Heart of Darkness is perhaps the most written-about story in English literature, certainly Joseph Conrad’s most written-about work. Dismissed by some early critics (such as F.R. Leavis) for being vague in language, this short novel certainly makes its impact not primarily through direct statement but through imagery, metaphor and an air of accumulation and imprecision – as his narrator, Marlow, attempts slowly to define and to make sense of his remembered experiences in the Congo for the entertainment of his listeners on the Essex marshes. But the tale’s underlying imagery of light and darkness, white and black, light on dark, of darkness made visible, shining, glittering, glinting, gleaming, dark reflections, good and evil, is at first glance simple, straightforward and conventional and thus provides a clear structuring principle for Conrad’s exploration of darkness – political, moral and spiritual – in this disturbing story of the role of European colonialism in Africa.
As the story opens at dusk on the Thames estuary, darkness of is first expressed as an absence of light, light falling away, as the sky, “a benign immensity of unstained brilliance” is gradually extinguished, the sun goes out “stricken to death by the touch of that gloom hanging over a crowd of men” and a contrast between the lights of ships and of the distant city and the shrouded river and its landscape is drawn. London and its dark river – the heart of the Empire – has become “a brooding gloom in sunshine, a lurid glare under the stars”. Marlow remarks that “this too has been one of the dark places of the earth.” The element of dark water reminds us of the long black snake of the river Congo where we are to be taken. They are linked as are light and darkness and as all the waters of the earth, flowing into and through one another.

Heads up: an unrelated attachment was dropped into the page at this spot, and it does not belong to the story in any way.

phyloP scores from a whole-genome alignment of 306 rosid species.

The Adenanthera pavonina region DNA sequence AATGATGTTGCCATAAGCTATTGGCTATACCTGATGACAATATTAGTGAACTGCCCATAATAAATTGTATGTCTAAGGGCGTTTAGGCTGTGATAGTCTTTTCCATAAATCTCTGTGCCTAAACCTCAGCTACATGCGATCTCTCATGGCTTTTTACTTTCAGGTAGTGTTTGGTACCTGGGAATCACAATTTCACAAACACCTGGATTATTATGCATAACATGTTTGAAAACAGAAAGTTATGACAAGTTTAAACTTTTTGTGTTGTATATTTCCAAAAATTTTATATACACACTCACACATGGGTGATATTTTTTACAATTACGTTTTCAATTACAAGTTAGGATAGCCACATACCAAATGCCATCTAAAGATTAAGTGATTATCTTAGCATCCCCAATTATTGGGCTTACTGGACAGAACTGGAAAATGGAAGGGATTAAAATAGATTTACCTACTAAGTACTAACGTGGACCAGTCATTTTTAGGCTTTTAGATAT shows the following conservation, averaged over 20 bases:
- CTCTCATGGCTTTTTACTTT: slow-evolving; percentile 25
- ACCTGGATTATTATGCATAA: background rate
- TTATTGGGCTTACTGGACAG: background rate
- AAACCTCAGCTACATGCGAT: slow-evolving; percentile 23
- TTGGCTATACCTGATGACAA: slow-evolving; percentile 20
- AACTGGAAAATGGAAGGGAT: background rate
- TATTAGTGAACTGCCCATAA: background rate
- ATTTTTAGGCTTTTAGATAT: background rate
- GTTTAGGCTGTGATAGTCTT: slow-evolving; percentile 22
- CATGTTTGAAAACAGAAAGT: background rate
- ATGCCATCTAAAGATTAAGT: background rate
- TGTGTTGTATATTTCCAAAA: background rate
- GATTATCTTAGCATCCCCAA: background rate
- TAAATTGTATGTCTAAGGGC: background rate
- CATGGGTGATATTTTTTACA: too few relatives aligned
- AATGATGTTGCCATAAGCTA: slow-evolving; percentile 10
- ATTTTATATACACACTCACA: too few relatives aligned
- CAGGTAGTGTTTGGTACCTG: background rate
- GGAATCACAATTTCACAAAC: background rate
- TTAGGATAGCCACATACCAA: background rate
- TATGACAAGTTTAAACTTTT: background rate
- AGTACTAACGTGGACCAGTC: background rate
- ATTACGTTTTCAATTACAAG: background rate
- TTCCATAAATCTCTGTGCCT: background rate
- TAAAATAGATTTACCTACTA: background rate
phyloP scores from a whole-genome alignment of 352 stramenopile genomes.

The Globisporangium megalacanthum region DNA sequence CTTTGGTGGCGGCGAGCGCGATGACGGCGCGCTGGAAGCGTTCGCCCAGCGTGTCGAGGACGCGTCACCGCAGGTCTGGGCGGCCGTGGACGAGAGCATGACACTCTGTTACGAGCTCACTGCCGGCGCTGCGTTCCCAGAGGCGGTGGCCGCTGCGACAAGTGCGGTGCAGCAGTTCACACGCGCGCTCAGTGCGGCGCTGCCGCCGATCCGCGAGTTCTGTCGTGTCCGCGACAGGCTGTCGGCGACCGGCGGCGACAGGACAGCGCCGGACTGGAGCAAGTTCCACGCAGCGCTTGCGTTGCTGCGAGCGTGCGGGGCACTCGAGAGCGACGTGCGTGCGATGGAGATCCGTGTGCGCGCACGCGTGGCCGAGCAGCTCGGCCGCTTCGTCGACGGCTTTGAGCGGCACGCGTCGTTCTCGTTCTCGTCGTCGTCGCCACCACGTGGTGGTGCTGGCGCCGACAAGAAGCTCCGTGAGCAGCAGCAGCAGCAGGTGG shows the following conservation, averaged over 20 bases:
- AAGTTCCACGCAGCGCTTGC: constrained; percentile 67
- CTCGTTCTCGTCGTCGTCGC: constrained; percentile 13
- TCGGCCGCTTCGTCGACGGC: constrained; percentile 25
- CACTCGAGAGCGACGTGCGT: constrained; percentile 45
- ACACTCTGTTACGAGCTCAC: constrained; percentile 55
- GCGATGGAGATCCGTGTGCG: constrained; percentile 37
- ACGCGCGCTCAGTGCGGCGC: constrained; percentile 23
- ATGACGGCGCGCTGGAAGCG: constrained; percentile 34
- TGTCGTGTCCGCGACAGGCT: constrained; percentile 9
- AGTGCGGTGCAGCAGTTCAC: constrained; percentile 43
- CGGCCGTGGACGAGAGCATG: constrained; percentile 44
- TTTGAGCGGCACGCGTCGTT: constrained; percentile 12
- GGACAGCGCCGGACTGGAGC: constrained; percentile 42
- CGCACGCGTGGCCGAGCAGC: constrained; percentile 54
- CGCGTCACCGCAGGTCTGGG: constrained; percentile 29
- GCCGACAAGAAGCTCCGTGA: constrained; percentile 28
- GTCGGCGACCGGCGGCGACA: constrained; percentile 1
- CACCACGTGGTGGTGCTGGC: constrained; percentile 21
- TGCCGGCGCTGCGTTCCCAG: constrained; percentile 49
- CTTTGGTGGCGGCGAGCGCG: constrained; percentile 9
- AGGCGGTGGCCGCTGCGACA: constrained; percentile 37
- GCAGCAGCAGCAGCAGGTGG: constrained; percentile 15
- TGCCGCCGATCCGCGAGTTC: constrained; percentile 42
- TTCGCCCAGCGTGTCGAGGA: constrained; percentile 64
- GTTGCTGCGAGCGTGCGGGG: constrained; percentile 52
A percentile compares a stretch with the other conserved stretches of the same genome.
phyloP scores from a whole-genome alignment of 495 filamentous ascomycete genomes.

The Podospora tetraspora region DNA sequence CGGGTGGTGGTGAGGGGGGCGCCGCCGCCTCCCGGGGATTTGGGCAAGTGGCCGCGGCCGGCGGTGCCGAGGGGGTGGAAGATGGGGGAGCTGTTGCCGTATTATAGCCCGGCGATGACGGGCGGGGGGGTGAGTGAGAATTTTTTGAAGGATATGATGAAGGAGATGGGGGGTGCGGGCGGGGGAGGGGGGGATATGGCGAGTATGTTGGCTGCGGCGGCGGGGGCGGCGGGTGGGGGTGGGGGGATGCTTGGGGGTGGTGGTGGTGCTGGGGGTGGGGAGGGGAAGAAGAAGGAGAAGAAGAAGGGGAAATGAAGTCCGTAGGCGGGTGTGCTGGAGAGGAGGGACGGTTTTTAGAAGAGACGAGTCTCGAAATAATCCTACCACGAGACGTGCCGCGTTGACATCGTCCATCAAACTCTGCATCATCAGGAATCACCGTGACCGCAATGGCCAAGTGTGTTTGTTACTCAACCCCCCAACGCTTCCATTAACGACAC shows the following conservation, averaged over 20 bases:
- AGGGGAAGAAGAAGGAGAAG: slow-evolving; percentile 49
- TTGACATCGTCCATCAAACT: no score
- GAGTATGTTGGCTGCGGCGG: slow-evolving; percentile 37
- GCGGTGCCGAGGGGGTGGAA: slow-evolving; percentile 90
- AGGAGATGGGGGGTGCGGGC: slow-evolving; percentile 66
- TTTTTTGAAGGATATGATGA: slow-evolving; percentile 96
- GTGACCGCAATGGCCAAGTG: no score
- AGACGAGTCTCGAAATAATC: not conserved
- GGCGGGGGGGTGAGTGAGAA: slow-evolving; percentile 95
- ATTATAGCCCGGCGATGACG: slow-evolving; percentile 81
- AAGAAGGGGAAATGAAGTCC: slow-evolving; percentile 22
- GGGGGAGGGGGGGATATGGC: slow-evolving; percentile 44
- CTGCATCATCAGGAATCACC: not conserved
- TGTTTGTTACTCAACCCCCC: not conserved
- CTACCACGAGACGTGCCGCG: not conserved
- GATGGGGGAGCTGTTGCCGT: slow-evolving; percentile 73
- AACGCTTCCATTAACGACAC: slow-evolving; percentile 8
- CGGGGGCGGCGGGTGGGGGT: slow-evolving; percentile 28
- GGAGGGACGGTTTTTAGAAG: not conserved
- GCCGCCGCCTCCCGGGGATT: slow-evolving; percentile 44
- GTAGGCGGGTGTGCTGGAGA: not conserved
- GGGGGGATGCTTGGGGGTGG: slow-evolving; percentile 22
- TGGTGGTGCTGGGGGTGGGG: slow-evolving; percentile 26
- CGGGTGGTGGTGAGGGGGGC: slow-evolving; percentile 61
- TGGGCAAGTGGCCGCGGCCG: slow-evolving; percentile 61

Although Heart of Darkness can be taken as an attack on imperialism as a whole, Conrad appears to be more critical of other European imperialisms – he witnessed the horrors of the Belgian Congo firsthand – than of British imperialism, which he sees as more benign, helpful and morally-based rather than simply rapacious and exploitative. This is certainly the view of Marlow, his narrator, most of whose opinions are conventionally patriotic and whose heart still swells with pride at the sight of the red patches on the map which denote the territories of the British Empire. Marlow finds the Eldorado Explorers he encounters at the first station to be “reckless without hardihood, greedy without audacity, and cruel without courage.” English conquest, by contrast, “has an idea back of it, not a sentimental pretence but an idea; and an unselfish idea – something you can set up and bow down before, and offer a sacrifice to”. Marlow also compares the British in Africa to the Romans in Britain, seemingly with more sympathy for the hard-pressed soldiery than the savage Anglo-Saxons. Does Joseph Conrad mean this to be taken as his own view? Or is Marlow’s national blindness part of the theme of his story? This is a central question that has been asked of Heart of Darkness. Whatever the answer, it is also clear that Marlow’s account can’t altogether be relied upon and that many of his opinions are to be taken with a pinch of salt.
Marlow’s contradictions and divided loyalties are probably Conrad’s own. He was born in Poland in 1857, but, like his father, felt himself to be a near stateless person in a country that was partitioned between Germany, Austria and Russia. It was through going to sea and eventually rising in the British navy and settling in England that he found an identity and established himself as a writer. He felt a great loyalty to Britain but at the same time his perspective remained that of a sceptical and somewhat critical outsider. Heart of Darkness must be read as a story whose meanings are to be conveyed through evasions and contradictions, just as